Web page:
Homelessness is a crisis a person experiences; it does not define the person.
Unity Project works to prevent and to end homelessness in providing emergency shelter, supportive housing, and housing stability services for adults and youth of all genders.
With the COVID-19 pandemic exposing systemic inequalities and disproportionately impacting our community’s most vulnerable, the need for Unity Project’s services has increased as have the demands upon us. We’ve shifted our emergency shelter operations to a hotel prioritizing seniors and those with prior health conditions which make them most vulnerable to the worst effects of the virus. We have doubled our occupancy in a space that keeps residents and staff safe through adequate social distancing. We’ve had to learn how to appropriately use masks, gloves and face shields, conduct daily screenings for COVID symptoms and conduct our engagements with residents by phone or in the hallway at the door to their rooms.
It’s been quite an adjustment but one we’ve been grateful to be able to make, with thanks to a swift and robust system response from the City of London that has, so far, kept COVID at bay from the homeless population.
Our community collectively moved quickly to establish new protocols and procedures for supporting people during this pandemic. From setting up comfort stations throughout the core of the city, to ensuring testing is available when it is needed, and that people have a place to self-isolate. We’ve seen creative solutions around safer supply and managed alcohol for people who use drugs and alcohol. There have been some serious collaborative efforts to take care of our city’s most marginalized.
But London is still in a housing and homelessness crisis.
What the pandemic has taught is that we are capable of quickly enacting broad systemic change. Homelessness and poverty are also a public health crisis that demands action and it’s one that will grow during this time if we don’t pay attention and do something about it.
If you are experiencing homelessness in Canada, you are more likely to have a chronic health condition and have less access to the necessary health care required to treat those conditions. You are more likely to be physically and sexually assaulted. You are more likely to die because you don’t have a home, with a life expectancy half that of someone who is adequately housed. And let’s not forget about the opioid crisis that disproportionately affects people living in poverty. In nearly four years from 2016 to 2019, over 14,000 people died from opioid overdose in Canada, with 17,000 more having to be hospitalized. And then of course there is the large number of people experiencing homelessness who are living with severely compromised mental health.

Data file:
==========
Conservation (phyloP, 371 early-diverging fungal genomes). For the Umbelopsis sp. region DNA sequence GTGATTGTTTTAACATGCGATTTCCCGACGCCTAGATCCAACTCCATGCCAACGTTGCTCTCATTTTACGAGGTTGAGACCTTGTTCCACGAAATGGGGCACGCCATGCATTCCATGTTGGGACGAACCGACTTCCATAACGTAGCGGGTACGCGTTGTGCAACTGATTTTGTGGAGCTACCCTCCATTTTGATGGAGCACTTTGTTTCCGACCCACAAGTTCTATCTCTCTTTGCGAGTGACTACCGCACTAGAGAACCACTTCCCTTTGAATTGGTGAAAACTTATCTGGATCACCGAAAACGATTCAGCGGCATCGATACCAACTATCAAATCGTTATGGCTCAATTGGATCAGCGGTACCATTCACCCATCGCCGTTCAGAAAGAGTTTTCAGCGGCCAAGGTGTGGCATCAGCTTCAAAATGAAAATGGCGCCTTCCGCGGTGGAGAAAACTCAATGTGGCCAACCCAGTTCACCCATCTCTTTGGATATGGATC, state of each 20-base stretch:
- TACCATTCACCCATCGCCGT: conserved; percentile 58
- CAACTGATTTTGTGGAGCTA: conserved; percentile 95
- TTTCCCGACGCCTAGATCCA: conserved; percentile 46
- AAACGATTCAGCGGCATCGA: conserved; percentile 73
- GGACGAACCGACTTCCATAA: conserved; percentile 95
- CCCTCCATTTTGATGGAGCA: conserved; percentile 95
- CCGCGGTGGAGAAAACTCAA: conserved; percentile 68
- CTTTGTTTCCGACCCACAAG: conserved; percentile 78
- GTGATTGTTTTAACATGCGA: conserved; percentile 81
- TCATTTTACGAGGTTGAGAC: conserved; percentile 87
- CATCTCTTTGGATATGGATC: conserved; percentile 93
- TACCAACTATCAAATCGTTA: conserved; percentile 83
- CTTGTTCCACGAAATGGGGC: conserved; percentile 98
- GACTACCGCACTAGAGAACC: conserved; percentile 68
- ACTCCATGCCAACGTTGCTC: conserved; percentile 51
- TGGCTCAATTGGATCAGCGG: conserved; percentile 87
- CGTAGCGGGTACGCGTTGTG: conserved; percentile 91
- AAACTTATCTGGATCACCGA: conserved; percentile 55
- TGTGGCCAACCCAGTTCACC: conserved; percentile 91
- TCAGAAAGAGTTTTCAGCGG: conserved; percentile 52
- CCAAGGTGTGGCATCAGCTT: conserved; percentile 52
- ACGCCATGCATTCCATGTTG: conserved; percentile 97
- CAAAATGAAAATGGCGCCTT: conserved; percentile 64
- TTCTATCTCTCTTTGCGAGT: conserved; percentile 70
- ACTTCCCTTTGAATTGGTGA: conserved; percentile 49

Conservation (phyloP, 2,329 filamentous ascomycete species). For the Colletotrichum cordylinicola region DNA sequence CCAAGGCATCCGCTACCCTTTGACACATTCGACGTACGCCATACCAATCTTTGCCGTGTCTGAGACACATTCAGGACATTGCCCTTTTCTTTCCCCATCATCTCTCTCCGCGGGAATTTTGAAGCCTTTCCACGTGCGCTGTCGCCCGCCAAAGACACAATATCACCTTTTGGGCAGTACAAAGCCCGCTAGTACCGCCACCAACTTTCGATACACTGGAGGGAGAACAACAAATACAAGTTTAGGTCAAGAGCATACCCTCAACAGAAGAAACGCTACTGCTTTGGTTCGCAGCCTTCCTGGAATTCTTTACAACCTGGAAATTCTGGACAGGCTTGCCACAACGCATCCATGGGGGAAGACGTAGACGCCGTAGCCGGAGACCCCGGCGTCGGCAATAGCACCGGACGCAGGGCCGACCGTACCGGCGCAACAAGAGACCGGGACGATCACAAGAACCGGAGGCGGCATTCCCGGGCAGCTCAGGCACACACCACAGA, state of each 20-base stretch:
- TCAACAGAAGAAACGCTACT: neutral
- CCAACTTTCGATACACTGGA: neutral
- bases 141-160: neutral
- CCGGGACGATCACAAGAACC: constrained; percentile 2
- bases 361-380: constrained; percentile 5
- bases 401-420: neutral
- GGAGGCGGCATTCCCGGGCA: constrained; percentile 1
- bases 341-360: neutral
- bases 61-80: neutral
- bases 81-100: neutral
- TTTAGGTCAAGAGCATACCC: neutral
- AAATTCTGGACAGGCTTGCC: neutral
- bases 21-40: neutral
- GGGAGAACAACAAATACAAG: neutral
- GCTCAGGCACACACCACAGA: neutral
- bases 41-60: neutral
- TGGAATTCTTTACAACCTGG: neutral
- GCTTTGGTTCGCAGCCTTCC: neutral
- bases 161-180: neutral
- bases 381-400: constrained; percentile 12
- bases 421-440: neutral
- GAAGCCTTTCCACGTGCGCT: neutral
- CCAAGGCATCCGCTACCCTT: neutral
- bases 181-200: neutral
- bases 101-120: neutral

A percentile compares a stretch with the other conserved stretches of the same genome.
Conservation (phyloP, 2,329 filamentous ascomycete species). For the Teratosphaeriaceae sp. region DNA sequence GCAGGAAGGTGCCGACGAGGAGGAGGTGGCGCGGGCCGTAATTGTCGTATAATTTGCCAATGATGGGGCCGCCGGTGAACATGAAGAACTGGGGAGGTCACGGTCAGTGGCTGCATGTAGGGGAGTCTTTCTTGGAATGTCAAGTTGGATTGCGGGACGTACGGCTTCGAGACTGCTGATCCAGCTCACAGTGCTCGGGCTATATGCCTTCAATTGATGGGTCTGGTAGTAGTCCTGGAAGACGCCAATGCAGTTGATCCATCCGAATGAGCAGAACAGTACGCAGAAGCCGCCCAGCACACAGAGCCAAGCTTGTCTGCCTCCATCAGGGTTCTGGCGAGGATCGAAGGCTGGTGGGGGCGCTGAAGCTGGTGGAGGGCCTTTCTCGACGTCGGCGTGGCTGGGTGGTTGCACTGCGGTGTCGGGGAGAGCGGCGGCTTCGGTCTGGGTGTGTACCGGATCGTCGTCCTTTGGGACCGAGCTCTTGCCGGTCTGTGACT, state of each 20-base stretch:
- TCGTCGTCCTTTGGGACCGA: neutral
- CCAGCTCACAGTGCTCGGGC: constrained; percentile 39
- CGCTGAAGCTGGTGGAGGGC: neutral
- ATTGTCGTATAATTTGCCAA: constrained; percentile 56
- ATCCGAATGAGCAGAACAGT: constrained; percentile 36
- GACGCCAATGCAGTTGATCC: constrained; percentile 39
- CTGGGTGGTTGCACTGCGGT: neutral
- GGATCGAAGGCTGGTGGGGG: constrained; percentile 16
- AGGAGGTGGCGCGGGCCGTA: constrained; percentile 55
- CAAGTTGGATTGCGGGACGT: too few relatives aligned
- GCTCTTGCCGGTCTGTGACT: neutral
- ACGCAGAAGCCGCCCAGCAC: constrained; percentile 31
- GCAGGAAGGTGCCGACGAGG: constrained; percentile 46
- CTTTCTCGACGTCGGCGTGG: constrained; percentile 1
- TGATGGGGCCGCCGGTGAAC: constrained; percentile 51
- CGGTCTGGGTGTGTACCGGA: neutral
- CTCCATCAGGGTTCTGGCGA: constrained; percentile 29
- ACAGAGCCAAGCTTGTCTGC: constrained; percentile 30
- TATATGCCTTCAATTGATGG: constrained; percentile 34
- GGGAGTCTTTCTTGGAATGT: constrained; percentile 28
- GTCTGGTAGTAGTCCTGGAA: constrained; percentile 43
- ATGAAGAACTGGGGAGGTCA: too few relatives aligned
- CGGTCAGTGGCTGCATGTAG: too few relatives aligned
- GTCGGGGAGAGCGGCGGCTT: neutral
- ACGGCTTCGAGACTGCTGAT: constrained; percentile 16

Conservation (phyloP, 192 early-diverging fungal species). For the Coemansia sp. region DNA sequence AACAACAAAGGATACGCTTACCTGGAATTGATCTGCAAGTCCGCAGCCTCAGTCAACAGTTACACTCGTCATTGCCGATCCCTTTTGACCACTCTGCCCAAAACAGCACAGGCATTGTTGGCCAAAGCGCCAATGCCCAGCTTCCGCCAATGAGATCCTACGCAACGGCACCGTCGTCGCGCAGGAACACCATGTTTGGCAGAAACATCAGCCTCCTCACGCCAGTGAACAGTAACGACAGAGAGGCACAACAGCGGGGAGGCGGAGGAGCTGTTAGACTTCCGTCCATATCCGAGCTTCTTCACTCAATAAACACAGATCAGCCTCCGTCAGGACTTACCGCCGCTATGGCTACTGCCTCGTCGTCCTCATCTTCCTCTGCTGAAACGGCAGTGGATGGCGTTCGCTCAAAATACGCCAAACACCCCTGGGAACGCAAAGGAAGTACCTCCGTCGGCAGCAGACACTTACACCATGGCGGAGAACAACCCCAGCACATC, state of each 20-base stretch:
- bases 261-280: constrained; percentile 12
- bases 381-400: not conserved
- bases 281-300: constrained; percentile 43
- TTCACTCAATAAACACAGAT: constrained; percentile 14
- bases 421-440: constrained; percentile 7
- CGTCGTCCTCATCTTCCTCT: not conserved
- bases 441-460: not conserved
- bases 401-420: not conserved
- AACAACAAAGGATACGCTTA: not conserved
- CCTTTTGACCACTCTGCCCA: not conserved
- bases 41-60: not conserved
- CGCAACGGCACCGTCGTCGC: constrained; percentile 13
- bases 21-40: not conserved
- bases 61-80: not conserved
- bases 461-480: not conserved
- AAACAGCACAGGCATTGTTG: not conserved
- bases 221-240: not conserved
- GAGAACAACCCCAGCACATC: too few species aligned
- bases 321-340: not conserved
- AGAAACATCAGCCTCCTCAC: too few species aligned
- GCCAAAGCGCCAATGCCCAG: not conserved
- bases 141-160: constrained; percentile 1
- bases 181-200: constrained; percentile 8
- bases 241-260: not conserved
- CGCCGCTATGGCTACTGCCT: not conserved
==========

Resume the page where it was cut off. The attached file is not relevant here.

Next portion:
Homelessness is a crisis people experience it does not define the person and yet the moral and political will to treat it as such has been too little for too long. This demands action!
It’s time that we adopt a guaranteed income that allows for every person in Canada an opportunity to thrive. Ontario Works currently provides a maximum total of $733 per month to individuals in London? That’s less than half of what we have seen as necessary for people to survive financially in this pandemic. The $2000 Canada Emergency Response Benefit should be instated as a permanent policy that is accessible to everyone as a foundation for stability.
It’s time that we recognize the unique mental and physical health challenges that disproportionately affect people experiencing homelessness and poverty. We need to treat substance use as a health issue ensuring people have access to a safe supply of drugs and alcohol, expand access to safe consumption sites and an adequate system of treatment options so that people have the support they need.
It’s time that we put policies in place that ensures housing as a human right instead of the commodity it is today. Safe, affordable, and adequate housing is the foundation to any person’s ability to be to successful and should be guaranteed for everyone. It’s time that we stop seeing the lives of people without homes as less worthy of our attention and support.
We hope this message finds you healthy and well. We not only need your support through events such as UP Golf Classic to get us through and recover from this pandemic, but we need your attention and advocacy for long term solutions to homelessness.
Now is the time, and there is an appetite for change.
For more information about Unity Project for Relief of Homelessness in London, please visit www.unityproject.ca
Unity Project is a legal entity, incorporated not for profit in June 2002:
Unity Project for Relief of Homelessness in London, Inc.
Registered Canadian Charity # 859628851RR0001
717 Dundas Street
Canada N5W 2Z5
519 433 8700 ext. 201